I did forget to mention Akadamas’ ability to retain water. That is also key. What gives roots access to 100% of the pot is the presence of moisture and air. That is why top dressing the tree is important. Roots will not live near the top without retention of water. They will not survive at the bottom without good aeration. That is why I think Ryan is so right calling the bottom layer an aeration layer. This is also why pots need feet and as much drain space as possible. The more drain space, the more air can get into the bottom of the pot.

@ryan Says in the Soils stream that the problem with most clays is their plate-like structure.

Here is my rough quotation of him speaking on Akadama:

“Akadama’s structure is special. It has a tubular form which allows the root to enter the soil particle. As the spaces get smaller the roots get smaller with it and this allows the roots so still occupy the smaller air spaces between particles, this is what makes Akadama so very special.”

I think we might be missing a huge point somewhere…

He did say that and I think you are right, so if we were to make Akadama, the added fibers to make holes would be a necessity. Yes, clay formation is in plates because of the layering effect of soils. I do have my doubts about this being a needed attribute because the roots do eventually get bigger and break the particles. However, those small areas/tubes would attract water through the capillary effect and increase water retention. I guess I could go both ways on this.

My guess is that this Akadama clay was formed from a slide of some type which mixed it all up. If we make our own, we do not have to worry about that because we would have to mix it like ceramic slip then pour it on a plaster slab to suck out most of the moisture and then compress it.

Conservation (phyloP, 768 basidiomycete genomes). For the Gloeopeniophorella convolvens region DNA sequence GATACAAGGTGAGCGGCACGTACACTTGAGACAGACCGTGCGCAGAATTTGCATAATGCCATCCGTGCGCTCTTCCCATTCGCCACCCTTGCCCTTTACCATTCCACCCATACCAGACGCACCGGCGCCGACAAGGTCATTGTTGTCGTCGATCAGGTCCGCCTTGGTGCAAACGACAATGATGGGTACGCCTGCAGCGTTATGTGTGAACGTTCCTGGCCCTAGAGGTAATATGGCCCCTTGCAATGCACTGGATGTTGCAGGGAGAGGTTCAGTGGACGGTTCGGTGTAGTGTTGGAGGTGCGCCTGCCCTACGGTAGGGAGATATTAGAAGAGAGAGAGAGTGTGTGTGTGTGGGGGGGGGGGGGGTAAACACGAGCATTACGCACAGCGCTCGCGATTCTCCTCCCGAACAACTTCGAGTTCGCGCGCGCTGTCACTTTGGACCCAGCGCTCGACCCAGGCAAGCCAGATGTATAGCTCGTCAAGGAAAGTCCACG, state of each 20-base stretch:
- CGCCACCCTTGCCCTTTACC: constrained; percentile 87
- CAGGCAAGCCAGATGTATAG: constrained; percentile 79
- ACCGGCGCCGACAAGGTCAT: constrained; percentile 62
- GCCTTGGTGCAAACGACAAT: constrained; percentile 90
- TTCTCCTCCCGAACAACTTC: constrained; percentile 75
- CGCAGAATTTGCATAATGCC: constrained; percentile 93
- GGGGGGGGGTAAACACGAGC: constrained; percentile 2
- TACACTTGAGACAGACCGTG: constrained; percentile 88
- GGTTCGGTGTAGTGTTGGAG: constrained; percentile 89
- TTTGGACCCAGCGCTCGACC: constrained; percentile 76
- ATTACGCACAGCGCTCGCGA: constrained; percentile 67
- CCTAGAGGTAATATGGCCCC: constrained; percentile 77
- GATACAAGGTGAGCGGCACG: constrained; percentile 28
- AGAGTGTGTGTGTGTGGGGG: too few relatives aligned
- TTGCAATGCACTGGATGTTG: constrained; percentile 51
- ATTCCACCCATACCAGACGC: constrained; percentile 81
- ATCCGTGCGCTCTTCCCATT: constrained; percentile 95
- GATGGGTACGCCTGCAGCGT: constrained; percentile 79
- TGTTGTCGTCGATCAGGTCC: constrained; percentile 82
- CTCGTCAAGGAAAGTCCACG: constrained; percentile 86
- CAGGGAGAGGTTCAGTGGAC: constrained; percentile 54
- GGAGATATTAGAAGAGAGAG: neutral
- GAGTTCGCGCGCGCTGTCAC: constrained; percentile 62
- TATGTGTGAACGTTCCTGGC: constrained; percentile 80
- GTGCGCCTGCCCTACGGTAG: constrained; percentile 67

Good info here. Keep it coming.

I’m sold on Akadama. Likewise it would be good to find local equivalents

On reviewing Ryan’s comments re on the Soils video, he outlined a crucial point: that not all Akadama commercially supplied in Japan is the same quality

Some Akadama is fired, at a specific temperature so that it doesn’t decompose too rapidly. It will eventually though breakdown. While other Akadama isn’t fired and consequently turns to dust in a shorter period of time. And some Akadama isn’t fired and suitably maintains form. An ideal Akadama quality would be one that can continue to hold some degree of form for up to 6 years, allowing more establishing/ maturing eg coniferous bonsai material, to remain in their pots longer because their roots are not being suffocated of oxygen and water problems because the substrate hasn’t compacted. By a generic 6 years, it should be truly time to trim roots*

I’d like to know what the ideal firing temperature is - could home gardeners do this in their ovens at home. Thought: perhaps the firing process contributes to a higher cost of commercial product, consequently limiting access to some bonsai artists budgets

I have been using/ experimenting with diatomaceous earth (diatomite) for approx 3 years. Primarily because Akadama has not been readily accessible. The quality of the unfired diatomite batch I accessed has held form consistency. However, I have heard some bonsai artists in my region have accessed fired diatomaceous earth (no idea where from yet; product is really doing its job well), while others seemed to have accessed a low grade quality/ unfired diatomite which has decomposed too rapidly and they have written off diatomite altogether/ are now striving to import Akadama (though they may find too they get an unstable Akadama as many qualities/ differing batch qualities are on the market)

*for younger bonsai plant material in early development, a repot might be eg every 2 years, so if a diatomite batch holds its form for that period it’s relatively doing its job. But in Ryan’s Percolation video, he showed that organic matter/ decomposed substrate material near the [ “sheen” ]/ root heart straight under the trunk, was de-oxygenised water-logged muck from the original central rootball ie that integral soil ball that you don’t touch in repotting. Requiring him to do gradual soil replacement “operations” over the following repots, taking literally years to correct. So, if you can avoid applying crappy quality substrate material in the first instance you are setting the tree up for future success ie future-proofing